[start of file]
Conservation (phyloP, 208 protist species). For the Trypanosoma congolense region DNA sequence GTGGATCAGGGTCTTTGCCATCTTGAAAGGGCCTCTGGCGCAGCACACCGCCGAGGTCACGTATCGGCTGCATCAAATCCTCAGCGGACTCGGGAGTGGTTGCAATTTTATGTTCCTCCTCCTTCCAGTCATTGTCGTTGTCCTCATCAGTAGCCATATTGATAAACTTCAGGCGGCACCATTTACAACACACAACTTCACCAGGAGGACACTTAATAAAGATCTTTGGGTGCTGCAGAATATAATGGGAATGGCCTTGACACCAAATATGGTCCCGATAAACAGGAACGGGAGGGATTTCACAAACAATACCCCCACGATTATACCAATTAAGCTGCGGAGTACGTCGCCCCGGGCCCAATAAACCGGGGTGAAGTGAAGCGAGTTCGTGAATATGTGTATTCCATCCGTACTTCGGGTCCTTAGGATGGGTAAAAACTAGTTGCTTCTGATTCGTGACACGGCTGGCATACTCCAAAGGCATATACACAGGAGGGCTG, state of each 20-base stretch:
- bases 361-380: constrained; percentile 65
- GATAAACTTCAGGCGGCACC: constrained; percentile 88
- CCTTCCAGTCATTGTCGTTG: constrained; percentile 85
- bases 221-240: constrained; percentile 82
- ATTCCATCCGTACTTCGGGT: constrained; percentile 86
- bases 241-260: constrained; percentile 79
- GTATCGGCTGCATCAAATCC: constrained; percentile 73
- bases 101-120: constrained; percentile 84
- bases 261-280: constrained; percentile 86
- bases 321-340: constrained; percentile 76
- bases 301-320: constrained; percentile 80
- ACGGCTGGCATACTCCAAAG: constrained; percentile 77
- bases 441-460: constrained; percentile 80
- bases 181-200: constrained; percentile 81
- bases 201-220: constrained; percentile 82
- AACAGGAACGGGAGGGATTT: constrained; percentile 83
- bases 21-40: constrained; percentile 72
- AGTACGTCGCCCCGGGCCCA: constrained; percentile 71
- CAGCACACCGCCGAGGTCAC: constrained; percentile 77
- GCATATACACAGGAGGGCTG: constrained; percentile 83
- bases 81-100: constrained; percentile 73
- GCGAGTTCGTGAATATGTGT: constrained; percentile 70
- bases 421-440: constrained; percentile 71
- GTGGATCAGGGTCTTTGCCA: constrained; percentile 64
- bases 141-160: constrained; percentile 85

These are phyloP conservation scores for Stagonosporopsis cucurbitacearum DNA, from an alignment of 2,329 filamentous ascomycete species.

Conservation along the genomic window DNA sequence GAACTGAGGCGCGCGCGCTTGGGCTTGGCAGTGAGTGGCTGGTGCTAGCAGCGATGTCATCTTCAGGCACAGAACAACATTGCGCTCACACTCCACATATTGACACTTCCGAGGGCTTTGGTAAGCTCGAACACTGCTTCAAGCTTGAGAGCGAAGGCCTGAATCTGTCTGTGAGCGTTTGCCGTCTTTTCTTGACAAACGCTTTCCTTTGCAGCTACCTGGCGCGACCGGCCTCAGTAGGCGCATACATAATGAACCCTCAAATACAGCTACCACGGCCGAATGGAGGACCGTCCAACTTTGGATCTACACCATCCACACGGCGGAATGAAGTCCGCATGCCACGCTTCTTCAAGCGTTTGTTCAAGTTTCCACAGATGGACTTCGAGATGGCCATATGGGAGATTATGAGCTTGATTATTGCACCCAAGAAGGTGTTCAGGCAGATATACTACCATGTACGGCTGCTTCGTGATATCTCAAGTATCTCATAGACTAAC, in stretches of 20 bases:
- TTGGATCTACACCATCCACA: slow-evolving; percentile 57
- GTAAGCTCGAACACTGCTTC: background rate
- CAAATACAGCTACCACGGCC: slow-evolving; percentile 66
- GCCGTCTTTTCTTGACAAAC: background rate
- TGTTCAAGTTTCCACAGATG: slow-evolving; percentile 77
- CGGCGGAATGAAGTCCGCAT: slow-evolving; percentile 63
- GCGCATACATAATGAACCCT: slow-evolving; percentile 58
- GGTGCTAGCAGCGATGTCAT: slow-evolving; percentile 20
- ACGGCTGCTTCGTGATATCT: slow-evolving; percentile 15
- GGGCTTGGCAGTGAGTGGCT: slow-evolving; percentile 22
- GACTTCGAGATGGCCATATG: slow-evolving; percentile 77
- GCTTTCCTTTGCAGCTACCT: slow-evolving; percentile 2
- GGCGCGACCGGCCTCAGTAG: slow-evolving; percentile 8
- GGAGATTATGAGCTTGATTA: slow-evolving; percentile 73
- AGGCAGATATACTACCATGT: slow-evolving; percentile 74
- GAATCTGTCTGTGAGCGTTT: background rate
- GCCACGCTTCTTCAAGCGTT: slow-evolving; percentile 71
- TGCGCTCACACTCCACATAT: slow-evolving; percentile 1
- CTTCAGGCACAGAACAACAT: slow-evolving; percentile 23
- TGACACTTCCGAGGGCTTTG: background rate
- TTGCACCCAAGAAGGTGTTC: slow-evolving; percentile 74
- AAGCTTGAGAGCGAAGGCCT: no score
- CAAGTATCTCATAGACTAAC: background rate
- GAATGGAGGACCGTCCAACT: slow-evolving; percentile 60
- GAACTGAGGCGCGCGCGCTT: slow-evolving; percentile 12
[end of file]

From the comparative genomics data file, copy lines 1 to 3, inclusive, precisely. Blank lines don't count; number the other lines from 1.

Conservation (phyloP, 208 protist species). For the Trypanosoma congolense region DNA sequence GTGGATCAGGGTCTTTGCCATCTTGAAAGGGCCTCTGGCGCAGCACACCGCCGAGGTCACGTATCGGCTGCATCAAATCCTCAGCGGACTCGGGAGTGGTTGCAATTTTATGTTCCTCCTCCTTCCAGTCATTGTCGTTGTCCTCATCAGTAGCCATATTGATAAACTTCAGGCGGCACCATTTACAACACACAACTTCACCAGGAGGACACTTAATAAAGATCTTTGGGTGCTGCAGAATATAATGGGAATGGCCTTGACACCAAATATGGTCCCGATAAACAGGAACGGGAGGGATTTCACAAACAATACCCCCACGATTATACCAATTAAGCTGCGGAGTACGTCGCCCCGGGCCCAATAAACCGGGGTGAAGTGAAGCGAGTTCGTGAATATGTGTATTCCATCCGTACTTCGGGTCCTTAGGATGGGTAAAAACTAGTTGCTTCTGATTCGTGACACGGCTGGCATACTCCAAAGGCATATACACAGGAGGGCTG, state of each 20-base stretch:
- bases 361-380: constrained; percentile 65
- GATAAACTTCAGGCGGCACC: constrained; percentile 88